However, Abdolnaser Hemmati, the governor of the central bank, says he believes the growth of the monetary base and liquidity is not significantly at odds with past norms. He has claimed that the rising worries among the public about possible hyperinflation are totally unfounded. In a statement on May 26, the central bank announced a framework for targeting inflation. Accordingly, the central bank intends to keep inflation in check at a rate around 22%, with a range of plus or minus 2%, over the current year. Needless to say, the macroeconomic data to date indicate it will be very difficult for the central bank to meet this grand goal.
As a matter of fact, the volume of liquidity is a nominal variable. Should the nominal variable change, either the actual amount or the nominal variable ought to change in order for the economy to eventually reach equilibrium. The real sector of the economy can meet rising demand only when it grows in tandem with liquidity. Not only is there no meaningful growth, but there is also no sign of minimal growth under current economic policies. As it is not viable to raise production by 20% in order to strike a balance, the variable that then would help balance the volume of liquidity would be to increase the prices of goods and services — something also known as inflation.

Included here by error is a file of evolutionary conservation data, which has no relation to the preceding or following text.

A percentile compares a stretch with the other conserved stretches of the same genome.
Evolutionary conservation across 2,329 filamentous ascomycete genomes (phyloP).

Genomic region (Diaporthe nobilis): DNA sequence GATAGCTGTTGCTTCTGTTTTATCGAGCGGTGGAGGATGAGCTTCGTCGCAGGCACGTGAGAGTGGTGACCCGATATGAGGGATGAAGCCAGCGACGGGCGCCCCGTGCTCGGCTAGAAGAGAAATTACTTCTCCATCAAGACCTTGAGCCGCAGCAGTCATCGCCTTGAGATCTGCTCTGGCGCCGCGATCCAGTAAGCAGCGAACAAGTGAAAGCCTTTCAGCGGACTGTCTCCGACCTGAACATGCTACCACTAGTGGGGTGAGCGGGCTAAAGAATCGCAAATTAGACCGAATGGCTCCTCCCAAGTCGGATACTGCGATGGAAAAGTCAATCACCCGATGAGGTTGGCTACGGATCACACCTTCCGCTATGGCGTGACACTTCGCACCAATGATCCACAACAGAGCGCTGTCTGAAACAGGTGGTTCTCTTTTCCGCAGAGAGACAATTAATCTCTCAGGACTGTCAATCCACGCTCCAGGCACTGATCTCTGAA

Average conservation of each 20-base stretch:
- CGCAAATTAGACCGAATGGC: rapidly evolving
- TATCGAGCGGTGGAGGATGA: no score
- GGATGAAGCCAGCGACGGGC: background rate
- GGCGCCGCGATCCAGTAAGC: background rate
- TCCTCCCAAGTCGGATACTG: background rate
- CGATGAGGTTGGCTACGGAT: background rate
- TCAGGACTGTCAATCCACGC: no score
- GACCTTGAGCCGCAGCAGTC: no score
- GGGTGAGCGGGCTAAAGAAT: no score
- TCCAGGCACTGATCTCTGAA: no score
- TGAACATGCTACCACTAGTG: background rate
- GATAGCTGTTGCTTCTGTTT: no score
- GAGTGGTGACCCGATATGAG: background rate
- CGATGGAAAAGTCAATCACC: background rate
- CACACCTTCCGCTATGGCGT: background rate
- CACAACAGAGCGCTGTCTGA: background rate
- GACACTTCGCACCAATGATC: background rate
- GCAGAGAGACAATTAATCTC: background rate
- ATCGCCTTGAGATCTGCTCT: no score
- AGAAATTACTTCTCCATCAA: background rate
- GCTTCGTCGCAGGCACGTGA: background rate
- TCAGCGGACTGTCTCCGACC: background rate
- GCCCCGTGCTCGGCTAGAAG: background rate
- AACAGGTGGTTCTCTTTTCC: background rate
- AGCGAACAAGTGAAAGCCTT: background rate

Additionally, the inflation rate announced by the central bank is not the actual rate perceived by most Iranians. The inflation rate calculated by the central bank includes the average price of more than 475 items. But most people will not use the majority of these items in their daily life. What matters is the inflation rate of the basket of goods and services used by Iranian households: food and beverages, fruits and vegetables, rent, health care, education, transportation and energy. The average inflation rate of the above-mentioned items, excluding the little-used items, is likely to stand higher than official figures on inflation. Of note, the inflation rate from June 21-July 21, reported by the Statistical Center of Iran, was about 6.4%. The rate is already higher than the one registered in many developing countries, being less than 3%, for a whole statistical year and not just for a single month.
It is noteworthy to say that the inflation rate should not deviate from that of liquidity growth. Since rising liquidity has not led to spike in economic growth, its accumulation is prone to greatly increase the risk of rampant inflation or even hyperinflation in the coming years.
Finally, should the stock market not have absorbed the extra liquidity, the economic situation could have been much worse than it is now. But, worryingly, government and policymakers seem to have banked considerably on the stock market and are not taking into account how this market might not be able to contain liquidity for a long period of time.
In sum, with a budget deficit of about 2 quadrillion rials ($8.5 billion), if corrective policies are not applied anytime soon, it is likely that Iran could witness higher and higher inflation in the ensuing months. This could lead to a tsunami of hyperinflation or the so-called dollarization of the economy in the years to come.